“The Kansas Horse Council serves as one voice, defending, and developing opportunities for equine owners in Kansas.”
Kassidy Schumann, Kansas Horse Council (KHC) office assistant, spoke at the National Barrel Horse Association (NBHA) Kansas District 5 meeting in Clay Center.
With headquarters in Manhattan, the KHC monitors state and national policies affecting equine ownership and management, Kassidy said. Justine Staten serves as the KHC executive director.
Kassidy grew up on a cow-calf operation near Lecompton, working all areas of agriculture. She was on the national reserve champion hippology (study of horse) team at Denver’s 2022 National Western Livestock Show. While a KHC intern, Kassidy is studying agricultural communications-journalism at Kansas State University.
“The Kansas Horse Council promotes all horse breeds and disciplines,” Kassidy emphasized. “The KHC educates about equine health, wellness, industry, working, regulatory, sports, and leisure activities for Kansas equine enthusiasts.”
A non-profit organization founded in 1992, the KHC is supported by memberships, license plate sales, and fundraising.
“EquiFest is the main KHC’s main fundraising activity and is scheduled this year at Salina, March 16-19,” Kassidy said. “EquiFest was founded in 1998 to represent all breeds and disciplines, providing entertainment and education.”
Organized by request of the Kansas Board of Agriculture, the KHC’s first mission was advocating for passage of limited liability laws for domestic animal activity.
“The KHC helped coordinate a world championship endurance race at Rock Springs 4-H Camp, south of Junction City,” Kassidy said. “Competition featured a 100-mile course with 86 horses entered from 16 countries.”
Considerable work has been done establishing, improving, initiating access, and monitoring horseback riding trails in Kansas. “This has been through cooperation with the Back Country Horsemen of Kansas and the Department of Wildlife and Parks,” Kassidy said. “The KHC is now offering a joint membership with the Back Country Horsemen of Kansas.”
An equestrian trail guide for Kansas is currently being updated for release this spring.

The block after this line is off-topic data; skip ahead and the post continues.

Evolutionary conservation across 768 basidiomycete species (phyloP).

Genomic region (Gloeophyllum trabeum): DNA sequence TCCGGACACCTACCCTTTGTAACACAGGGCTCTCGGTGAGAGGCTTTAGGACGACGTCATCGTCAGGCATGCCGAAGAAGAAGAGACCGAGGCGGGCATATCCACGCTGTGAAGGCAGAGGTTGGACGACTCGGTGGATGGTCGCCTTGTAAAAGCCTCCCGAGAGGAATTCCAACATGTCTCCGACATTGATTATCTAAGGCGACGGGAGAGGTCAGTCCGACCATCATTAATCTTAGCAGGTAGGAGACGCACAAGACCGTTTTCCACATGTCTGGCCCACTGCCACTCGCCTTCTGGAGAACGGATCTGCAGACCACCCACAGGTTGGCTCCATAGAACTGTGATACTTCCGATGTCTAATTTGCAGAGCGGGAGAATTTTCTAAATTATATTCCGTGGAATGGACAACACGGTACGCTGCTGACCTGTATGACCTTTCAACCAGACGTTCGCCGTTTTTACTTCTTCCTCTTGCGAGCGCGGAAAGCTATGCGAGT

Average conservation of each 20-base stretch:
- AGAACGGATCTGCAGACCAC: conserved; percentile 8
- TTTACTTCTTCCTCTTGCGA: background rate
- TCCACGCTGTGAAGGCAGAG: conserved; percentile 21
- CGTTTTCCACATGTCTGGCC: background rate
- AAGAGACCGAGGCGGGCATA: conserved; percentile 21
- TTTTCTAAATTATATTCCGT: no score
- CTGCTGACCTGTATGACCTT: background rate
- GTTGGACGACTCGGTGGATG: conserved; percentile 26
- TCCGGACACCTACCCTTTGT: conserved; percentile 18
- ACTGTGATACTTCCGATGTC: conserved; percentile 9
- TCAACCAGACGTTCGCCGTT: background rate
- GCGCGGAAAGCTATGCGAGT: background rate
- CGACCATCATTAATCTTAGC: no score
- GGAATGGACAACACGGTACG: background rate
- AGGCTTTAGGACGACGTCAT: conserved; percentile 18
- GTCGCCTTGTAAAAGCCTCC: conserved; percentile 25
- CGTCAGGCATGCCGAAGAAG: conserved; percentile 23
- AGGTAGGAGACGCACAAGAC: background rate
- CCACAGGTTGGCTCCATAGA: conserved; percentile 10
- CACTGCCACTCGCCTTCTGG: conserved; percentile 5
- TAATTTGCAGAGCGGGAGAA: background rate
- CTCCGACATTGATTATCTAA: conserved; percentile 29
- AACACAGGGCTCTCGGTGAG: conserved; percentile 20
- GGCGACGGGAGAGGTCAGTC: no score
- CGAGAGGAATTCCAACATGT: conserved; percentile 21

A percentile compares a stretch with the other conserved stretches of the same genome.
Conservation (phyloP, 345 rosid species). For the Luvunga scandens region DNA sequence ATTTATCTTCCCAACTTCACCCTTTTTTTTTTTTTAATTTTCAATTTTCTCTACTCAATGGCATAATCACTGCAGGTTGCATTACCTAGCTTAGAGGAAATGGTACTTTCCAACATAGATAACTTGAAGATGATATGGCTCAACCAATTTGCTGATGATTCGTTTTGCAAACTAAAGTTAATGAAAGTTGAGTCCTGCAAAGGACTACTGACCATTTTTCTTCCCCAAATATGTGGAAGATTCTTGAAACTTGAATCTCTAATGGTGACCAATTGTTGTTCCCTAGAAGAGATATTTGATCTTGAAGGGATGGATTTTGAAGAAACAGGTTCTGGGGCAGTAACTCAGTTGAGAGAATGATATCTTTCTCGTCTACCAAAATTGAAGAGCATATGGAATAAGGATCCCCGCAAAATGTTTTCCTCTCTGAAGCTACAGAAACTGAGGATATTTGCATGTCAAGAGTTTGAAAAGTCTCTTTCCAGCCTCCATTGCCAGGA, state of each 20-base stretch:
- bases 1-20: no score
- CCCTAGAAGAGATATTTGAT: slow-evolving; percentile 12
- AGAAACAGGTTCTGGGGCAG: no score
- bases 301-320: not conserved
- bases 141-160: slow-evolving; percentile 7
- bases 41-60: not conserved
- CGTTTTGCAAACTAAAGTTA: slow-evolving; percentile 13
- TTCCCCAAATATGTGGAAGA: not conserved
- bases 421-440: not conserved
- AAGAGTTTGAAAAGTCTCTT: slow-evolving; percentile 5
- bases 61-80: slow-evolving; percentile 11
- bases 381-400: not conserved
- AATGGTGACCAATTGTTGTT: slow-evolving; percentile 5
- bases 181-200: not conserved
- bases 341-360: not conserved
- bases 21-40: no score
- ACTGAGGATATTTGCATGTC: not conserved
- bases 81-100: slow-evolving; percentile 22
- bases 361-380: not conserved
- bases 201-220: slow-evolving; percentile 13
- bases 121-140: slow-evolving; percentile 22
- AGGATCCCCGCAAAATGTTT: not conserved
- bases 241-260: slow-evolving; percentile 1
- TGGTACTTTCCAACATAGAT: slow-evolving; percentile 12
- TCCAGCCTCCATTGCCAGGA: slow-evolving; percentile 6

“The Horsemanship Rewards Program recognizes KHC members with awards for hours logged riding and working with horses,” noted Kassidy.
“Work has been done through the Kansas Board of Agriculture and Ag Summit to recognize equine as a major economic driver in Kansas,” Kassidy related. “The first equine economic impact report since 1996 was completed last year.”
“Agritourism is being supported by the KHC in cooperation with the Kansas Department of Commerce,” Kassidy noted.
Horse Care 101 is a KHC event produced with Kansas State University’s Veterinary Department. “Temple Grandin, animal science professor, animal behaviorist, and autism activist, will be a featured speaker this year,” Kassidy said.
The Kansas Horse Council Foundation is a 501c tax-exempt organization established in 2003 to offer scholarships to young equestrians. “We have awarded $174,000 in scholarships to date,” Kassidy said.
Kansas Horse Council license plates are now on more than 2,000 Kansas vehicles, according to Kassidy.
“There is a one-time fee of $50 to the state of Kansas with an additional $30 annual cost,” she said. “You don’t have to be a KHC member to have the license plates which help support scholarships and other activities.”
A typical day in the KHC office includes phone calls on a wide range of topics. They could be about fence laws, animal welfare, saddle club interests, business insurance, or legal issues.
“We also host and participate in zoom calls and webinars on national issues. educational topics, and group needs,” Kassidy said.
The Kansas Horse Council is developing a marketing plan for introductory public interface equine experiences. Efforts are also directed toward expanding Kansas liability laws to recognize spectators as participants in equine or domestic animal activities.
“We’re working to define horses as livestock in all regulatory interpretations and developing equine venues, amenities, and improvements,” Kassidy said. A student KHC advisory board is being organized to collaborate with the KHC directors.
As a reminder, Kassidy noted that EquiFest of Kansas is the primary KHC fundraising event scheduled at Salina March 16-19. “This year, we have extended the event to four days with free admittance on Sunday,” she pointed out.
Barrel racers and all horse enthusiasts were encouraged to join the Kansas Horse Council.
“After joining you will receive a one-million-dollar personal excess liability policy on your horses,” Kassidy said. “KHC members get purchasing discounts from Kansas and national dealers, reduced liability law sign cost, and more.
“So, I urge you to get involved, join, volunteer, and participate in the Kansas Horse Council,” Kassidy Schumann invited.
A KHC display at the meeting featured membership forms, license plate details, and horse-related handouts. KHC information and tokens were given to all banquet attendees at their meal place setting.
Additional information is available at www.kansashorsecouncil.com.
Kassidy Schumann, Kansas Horse Council office assistant, spoke about services of the organization at a National Barrel Horse Association Kansas District 5 banquet.